Have you ever seen a product at market and had that moment of thinking “damn, I thought of that years ago and did nothing with it”? It’s a common story that I would suspect every inventor tells. Through my involvement in the United Inventors Association, People of Play (formerly the Chicago Toy and Game Group), and the Toy Association’s Creative Factor, I have been fortunate to meet countless aspiring toy and game inventors and entrepreneurs. They often come to Design Edge looking for advice, design, development, manufacturing, and/or representation. Most all of them have a zeal and excitement to them that is heartwarming and powerful. Some have fantastic inventions, but the large majority has only an idea — and an idea without a solution is not an invention. Here are five ways to make sure your idea is an invention.
1) Research. It can be euphoric when the proverbial light bulb turns on in your head. But just because you thought of it doesn’t mean it hasn’t been done before. Google as many keywords related to your idea as you can to see what turns up. For instance, if you have an idea for a “flying doll” mix and match search terms, such as “hovering doll,” “hovering toy,” “gliding doll,” “soaring doll,” etc. After exhausting your Google search, try doing the same on Amazon, eBay, USTPO, or any other site that may yield results. If nothing turns up, you may be golden. If you find similar items, you’ll need to consider how different your idea is from what’s already on the market.
2) What’s the Difference? Having a purely original idea is rare and some would even argue impossible. I liken this to cooking. There are no new foods, only new variations on old recipes. How successful your recipe is against someone else’s could simply be the amount of paprika you use. You need to ensure that the taste is significantly different. Sticking with the food analogy, I’ll cite the differences between McDonald’s and fictional restaurant McDowell’s, as told by the owner of the latter, in the 1988 film, Coming to America:
“They got the Golden Arches, mine is the Golden Arcs. They got the Big Mac, I got the Big Mick. We both got two all-beef patties, special sauce, lettuce, cheese, pickles, and onions, but their buns have sesame seeds.”
What makes this comparison so funny is that the differences between the two restaurants are so incredibly insignificant. Inventors will often hold onto their idea, knowing that competitive products exist, by listing similarly minute differences. If you find yourself doing so, it’s time to let go.
3) A Shortage of Solutions. The concept of manned flight is as old as man. Countless people have dreamt of flying over generations, but in 1903, the Wright Brothers were the first to successfully achieve it and usher in the age of aviation. What’s the difference between them and all the dreamers? They found the solution. I am often approached by inventors who feel that because a technology similar to their idea exists, they’ll be able to walk up to a potential licensor and get a deal. They have a “you’ll figure it out for me” mentality. What they fail to realize is that there is no shortage of ideas, but there is a shortage of solutions. Licensors are licensing inventions in order to make money. They’ll go for a good idea with proven solutions over an amazing idea that has yet to be proven. A licensing deal is an investment to them and a proven idea requires fewer venues to bring to market. Plus, they don’t run the risk that it can’t be done and will turn into a complete loss.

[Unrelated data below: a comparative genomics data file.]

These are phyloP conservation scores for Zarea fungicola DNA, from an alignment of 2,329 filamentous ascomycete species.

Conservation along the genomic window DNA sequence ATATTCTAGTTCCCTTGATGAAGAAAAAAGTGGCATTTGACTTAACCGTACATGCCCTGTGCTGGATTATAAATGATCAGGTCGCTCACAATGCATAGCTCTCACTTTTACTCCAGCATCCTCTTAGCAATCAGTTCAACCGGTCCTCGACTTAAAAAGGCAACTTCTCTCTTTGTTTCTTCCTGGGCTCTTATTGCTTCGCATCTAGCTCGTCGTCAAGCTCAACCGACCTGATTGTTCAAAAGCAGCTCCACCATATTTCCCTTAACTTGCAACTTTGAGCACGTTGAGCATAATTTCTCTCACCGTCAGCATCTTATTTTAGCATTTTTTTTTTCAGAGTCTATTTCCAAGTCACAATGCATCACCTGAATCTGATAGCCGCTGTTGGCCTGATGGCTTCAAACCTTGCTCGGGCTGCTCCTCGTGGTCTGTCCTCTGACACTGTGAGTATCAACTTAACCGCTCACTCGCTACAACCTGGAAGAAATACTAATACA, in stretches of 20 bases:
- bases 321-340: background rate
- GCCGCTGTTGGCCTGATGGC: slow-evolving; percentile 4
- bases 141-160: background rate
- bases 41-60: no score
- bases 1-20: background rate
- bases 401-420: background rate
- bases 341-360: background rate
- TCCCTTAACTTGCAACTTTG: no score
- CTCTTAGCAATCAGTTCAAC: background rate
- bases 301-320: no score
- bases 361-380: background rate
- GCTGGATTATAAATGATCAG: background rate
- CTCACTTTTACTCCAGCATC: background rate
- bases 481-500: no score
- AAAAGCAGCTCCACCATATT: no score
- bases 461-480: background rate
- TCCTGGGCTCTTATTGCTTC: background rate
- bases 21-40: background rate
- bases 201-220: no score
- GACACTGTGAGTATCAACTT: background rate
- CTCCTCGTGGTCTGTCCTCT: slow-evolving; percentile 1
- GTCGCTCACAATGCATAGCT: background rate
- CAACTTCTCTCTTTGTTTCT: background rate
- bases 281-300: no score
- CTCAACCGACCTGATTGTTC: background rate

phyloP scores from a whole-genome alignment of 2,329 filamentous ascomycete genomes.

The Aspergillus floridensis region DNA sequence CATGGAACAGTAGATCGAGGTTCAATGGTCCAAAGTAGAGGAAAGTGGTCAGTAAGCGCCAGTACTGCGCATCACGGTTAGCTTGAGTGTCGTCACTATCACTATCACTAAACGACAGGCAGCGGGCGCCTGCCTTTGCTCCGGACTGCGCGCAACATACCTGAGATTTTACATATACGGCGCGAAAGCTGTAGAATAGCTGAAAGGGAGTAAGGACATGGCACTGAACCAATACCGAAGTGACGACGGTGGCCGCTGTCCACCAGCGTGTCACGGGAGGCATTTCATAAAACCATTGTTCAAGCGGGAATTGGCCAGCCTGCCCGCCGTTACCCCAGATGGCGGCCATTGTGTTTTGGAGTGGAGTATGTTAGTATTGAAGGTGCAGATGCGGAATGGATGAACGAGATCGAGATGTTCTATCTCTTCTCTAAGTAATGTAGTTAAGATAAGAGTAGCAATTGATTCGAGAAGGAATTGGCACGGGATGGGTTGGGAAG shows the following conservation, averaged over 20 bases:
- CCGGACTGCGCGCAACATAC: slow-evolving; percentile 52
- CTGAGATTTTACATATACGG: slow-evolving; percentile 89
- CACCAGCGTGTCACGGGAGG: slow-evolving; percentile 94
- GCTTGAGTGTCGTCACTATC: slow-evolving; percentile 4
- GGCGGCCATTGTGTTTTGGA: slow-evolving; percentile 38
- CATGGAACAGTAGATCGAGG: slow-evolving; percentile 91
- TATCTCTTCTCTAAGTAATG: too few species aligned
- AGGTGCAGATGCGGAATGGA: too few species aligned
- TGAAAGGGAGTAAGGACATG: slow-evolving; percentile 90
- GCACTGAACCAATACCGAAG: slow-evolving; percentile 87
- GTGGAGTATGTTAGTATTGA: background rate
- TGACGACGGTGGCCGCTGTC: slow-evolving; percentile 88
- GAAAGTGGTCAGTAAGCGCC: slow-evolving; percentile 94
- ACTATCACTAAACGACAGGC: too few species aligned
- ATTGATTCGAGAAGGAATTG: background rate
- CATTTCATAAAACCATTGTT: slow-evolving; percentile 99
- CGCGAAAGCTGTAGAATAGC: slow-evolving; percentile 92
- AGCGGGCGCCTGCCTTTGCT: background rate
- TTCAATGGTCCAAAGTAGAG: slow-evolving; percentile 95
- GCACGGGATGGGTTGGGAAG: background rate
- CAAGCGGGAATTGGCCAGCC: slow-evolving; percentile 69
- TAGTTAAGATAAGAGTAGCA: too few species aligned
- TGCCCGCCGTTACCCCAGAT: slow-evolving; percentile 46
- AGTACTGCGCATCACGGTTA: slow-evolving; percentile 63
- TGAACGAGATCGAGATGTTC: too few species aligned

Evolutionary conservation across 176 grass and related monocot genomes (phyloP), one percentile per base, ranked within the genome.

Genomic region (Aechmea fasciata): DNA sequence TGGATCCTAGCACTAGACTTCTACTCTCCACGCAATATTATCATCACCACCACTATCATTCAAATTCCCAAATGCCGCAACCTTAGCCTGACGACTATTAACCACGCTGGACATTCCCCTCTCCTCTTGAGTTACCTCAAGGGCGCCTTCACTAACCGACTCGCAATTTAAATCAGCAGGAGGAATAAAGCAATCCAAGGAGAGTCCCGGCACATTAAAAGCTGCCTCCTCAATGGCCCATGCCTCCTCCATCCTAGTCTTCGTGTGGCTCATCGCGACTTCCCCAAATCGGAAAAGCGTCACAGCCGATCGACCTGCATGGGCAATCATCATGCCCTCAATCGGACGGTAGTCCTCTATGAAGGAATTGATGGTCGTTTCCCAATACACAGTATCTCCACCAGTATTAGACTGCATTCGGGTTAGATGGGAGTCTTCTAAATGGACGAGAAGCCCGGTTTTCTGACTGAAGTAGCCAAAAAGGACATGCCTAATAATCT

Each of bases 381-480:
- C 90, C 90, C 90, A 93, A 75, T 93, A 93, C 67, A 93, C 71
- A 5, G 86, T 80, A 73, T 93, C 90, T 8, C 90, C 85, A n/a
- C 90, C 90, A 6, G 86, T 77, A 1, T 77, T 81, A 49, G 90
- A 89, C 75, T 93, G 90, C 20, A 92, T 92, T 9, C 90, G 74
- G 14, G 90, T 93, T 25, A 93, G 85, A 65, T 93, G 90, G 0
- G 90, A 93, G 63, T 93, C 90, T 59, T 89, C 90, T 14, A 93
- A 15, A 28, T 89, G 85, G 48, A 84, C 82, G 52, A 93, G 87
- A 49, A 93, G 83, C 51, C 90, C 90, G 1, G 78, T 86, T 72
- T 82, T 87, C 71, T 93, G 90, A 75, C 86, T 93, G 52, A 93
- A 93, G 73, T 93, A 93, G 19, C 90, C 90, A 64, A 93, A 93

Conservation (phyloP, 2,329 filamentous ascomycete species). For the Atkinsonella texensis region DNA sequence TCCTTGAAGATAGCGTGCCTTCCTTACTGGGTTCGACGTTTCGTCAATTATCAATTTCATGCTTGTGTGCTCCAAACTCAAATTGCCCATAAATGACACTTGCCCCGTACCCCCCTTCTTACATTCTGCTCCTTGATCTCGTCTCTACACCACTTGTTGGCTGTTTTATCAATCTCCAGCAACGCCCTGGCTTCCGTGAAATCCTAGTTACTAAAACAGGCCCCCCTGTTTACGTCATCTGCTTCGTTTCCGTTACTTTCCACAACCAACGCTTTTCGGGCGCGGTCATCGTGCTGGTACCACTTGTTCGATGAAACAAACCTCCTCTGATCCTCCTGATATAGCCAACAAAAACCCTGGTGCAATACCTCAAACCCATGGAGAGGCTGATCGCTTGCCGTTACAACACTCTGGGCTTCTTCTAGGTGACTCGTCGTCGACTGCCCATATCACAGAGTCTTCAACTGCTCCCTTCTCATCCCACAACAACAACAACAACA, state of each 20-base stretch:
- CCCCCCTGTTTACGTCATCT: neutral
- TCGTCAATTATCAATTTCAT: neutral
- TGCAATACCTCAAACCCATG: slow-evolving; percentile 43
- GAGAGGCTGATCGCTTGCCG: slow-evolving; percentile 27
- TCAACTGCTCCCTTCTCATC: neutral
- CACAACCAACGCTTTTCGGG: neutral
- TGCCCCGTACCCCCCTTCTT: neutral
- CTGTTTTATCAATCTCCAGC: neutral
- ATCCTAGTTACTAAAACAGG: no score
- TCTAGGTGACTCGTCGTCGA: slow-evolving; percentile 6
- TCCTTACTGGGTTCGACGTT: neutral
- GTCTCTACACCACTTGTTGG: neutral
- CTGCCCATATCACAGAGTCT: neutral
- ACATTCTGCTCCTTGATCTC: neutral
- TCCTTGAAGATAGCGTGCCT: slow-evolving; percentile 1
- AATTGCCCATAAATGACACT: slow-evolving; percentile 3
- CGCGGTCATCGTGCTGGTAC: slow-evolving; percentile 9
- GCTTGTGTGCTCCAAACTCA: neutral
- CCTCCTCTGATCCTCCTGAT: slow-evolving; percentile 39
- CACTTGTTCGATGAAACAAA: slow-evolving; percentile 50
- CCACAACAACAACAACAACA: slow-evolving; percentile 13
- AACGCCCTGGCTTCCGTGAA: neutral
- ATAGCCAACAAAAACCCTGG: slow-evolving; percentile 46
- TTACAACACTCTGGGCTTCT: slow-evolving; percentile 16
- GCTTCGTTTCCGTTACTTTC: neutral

4) Prove Your Solution, Not Your Design Aesthetic. Far too often, I am presented with a concept that’s purely design-driven with no new function.While a new design aesthetic can certainly change a market landscape, it needs to be so revolutionary that any copycat would look like a knockoff. These items are also a much greater investment to licensors. To launch a new design aesthetic, they need to put a ton of money into marketing and promotion. Even if they obtain a patent, competitors can design around the design patent with enough small tweaks to their copycat. If the original item is a success, there will be a rush of similar items on the market. A licensor must be prepared to challenge them based on your patent while continuing to promote your concept as the original. This can be very costly, so licensors will really need to be convinced that your new aesthetic is worth it.
5) Don’t Show, Don’t Sell. Without a doubt, inventing is a tough racket. Not only do you have to have good ideas, but you also have to have the courage to show them to potential licensors. Many of the most successful inventors I have ever met are also the best sales guys too! If the gift of gab is not your forte, then find an agent who can talk the talk and understands the market landscape. Inventing is carpe diem everyday business. If you don’t show your idea quickly, you stand the chance of seeing it brought to market by other inventors.
Matt Nuccio is president of Design Edge, a New York-based graphic design and research development studio. For more information, he can be reached at Matt@DesignEdge.net.
This piece appeared in the February 2021 issue of TFE Magazine.